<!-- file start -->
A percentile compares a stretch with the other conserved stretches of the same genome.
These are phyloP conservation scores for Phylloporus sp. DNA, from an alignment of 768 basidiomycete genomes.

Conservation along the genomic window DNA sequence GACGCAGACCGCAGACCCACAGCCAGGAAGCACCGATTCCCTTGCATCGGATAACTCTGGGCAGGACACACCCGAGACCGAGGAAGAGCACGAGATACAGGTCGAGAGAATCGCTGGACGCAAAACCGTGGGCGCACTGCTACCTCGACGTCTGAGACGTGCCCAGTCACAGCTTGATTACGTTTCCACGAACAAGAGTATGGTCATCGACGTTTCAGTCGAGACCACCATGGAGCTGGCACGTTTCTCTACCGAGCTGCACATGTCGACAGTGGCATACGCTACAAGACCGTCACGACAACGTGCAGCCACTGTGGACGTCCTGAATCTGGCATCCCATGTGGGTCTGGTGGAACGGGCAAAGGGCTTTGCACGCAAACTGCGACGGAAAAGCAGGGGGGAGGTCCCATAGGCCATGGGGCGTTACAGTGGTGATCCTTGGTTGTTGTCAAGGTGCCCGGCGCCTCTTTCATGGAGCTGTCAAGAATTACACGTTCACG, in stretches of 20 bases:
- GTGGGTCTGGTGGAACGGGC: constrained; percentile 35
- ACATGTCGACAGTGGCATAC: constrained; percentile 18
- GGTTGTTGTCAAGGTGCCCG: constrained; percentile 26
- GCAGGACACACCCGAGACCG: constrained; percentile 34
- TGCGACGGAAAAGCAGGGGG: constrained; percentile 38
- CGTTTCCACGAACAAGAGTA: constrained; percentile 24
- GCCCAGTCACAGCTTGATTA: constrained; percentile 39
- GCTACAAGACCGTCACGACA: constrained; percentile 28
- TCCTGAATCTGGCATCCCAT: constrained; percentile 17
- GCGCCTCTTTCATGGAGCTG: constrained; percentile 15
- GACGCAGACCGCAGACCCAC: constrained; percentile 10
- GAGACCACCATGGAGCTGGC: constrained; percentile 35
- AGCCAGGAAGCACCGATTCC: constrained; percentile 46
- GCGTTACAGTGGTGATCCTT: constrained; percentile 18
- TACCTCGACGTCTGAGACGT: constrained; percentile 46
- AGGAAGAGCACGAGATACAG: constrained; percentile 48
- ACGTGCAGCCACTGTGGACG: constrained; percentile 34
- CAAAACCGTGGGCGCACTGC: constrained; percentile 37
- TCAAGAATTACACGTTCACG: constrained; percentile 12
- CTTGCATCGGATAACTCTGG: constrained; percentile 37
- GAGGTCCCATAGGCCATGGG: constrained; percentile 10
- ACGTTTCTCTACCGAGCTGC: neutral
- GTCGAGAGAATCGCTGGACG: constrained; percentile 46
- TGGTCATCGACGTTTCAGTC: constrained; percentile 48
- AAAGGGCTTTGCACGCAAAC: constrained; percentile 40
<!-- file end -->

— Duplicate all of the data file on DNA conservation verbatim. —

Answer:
A percentile compares a stretch with the other conserved stretches of the same genome.
These are phyloP conservation scores for Phylloporus sp. DNA, from an alignment of 768 basidiomycete genomes.

Conservation along the genomic window DNA sequence GACGCAGACCGCAGACCCACAGCCAGGAAGCACCGATTCCCTTGCATCGGATAACTCTGGGCAGGACACACCCGAGACCGAGGAAGAGCACGAGATACAGGTCGAGAGAATCGCTGGACGCAAAACCGTGGGCGCACTGCTACCTCGACGTCTGAGACGTGCCCAGTCACAGCTTGATTACGTTTCCACGAACAAGAGTATGGTCATCGACGTTTCAGTCGAGACCACCATGGAGCTGGCACGTTTCTCTACCGAGCTGCACATGTCGACAGTGGCATACGCTACAAGACCGTCACGACAACGTGCAGCCACTGTGGACGTCCTGAATCTGGCATCCCATGTGGGTCTGGTGGAACGGGCAAAGGGCTTTGCACGCAAACTGCGACGGAAAAGCAGGGGGGAGGTCCCATAGGCCATGGGGCGTTACAGTGGTGATCCTTGGTTGTTGTCAAGGTGCCCGGCGCCTCTTTCATGGAGCTGTCAAGAATTACACGTTCACG, in stretches of 20 bases:
- GTGGGTCTGGTGGAACGGGC: constrained; percentile 35
- ACATGTCGACAGTGGCATAC: constrained; percentile 18
- GGTTGTTGTCAAGGTGCCCG: constrained; percentile 26
- GCAGGACACACCCGAGACCG: constrained; percentile 34
- TGCGACGGAAAAGCAGGGGG: constrained; percentile 38
- CGTTTCCACGAACAAGAGTA: constrained; percentile 24
- GCCCAGTCACAGCTTGATTA: constrained; percentile 39
- GCTACAAGACCGTCACGACA: constrained; percentile 28
- TCCTGAATCTGGCATCCCAT: constrained; percentile 17
- GCGCCTCTTTCATGGAGCTG: constrained; percentile 15
- GACGCAGACCGCAGACCCAC: constrained; percentile 10
- GAGACCACCATGGAGCTGGC: constrained; percentile 35
- AGCCAGGAAGCACCGATTCC: constrained; percentile 46
- GCGTTACAGTGGTGATCCTT: constrained; percentile 18
- TACCTCGACGTCTGAGACGT: constrained; percentile 46
- AGGAAGAGCACGAGATACAG: constrained; percentile 48
- ACGTGCAGCCACTGTGGACG: constrained; percentile 34
- CAAAACCGTGGGCGCACTGC: constrained; percentile 37
- TCAAGAATTACACGTTCACG: constrained; percentile 12
- CTTGCATCGGATAACTCTGG: constrained; percentile 37
- GAGGTCCCATAGGCCATGGG: constrained; percentile 10
- ACGTTTCTCTACCGAGCTGC: neutral
- GTCGAGAGAATCGCTGGACG: constrained; percentile 46
- TGGTCATCGACGTTTCAGTC: constrained; percentile 48
- AAAGGGCTTTGCACGCAAAC: constrained; percentile 40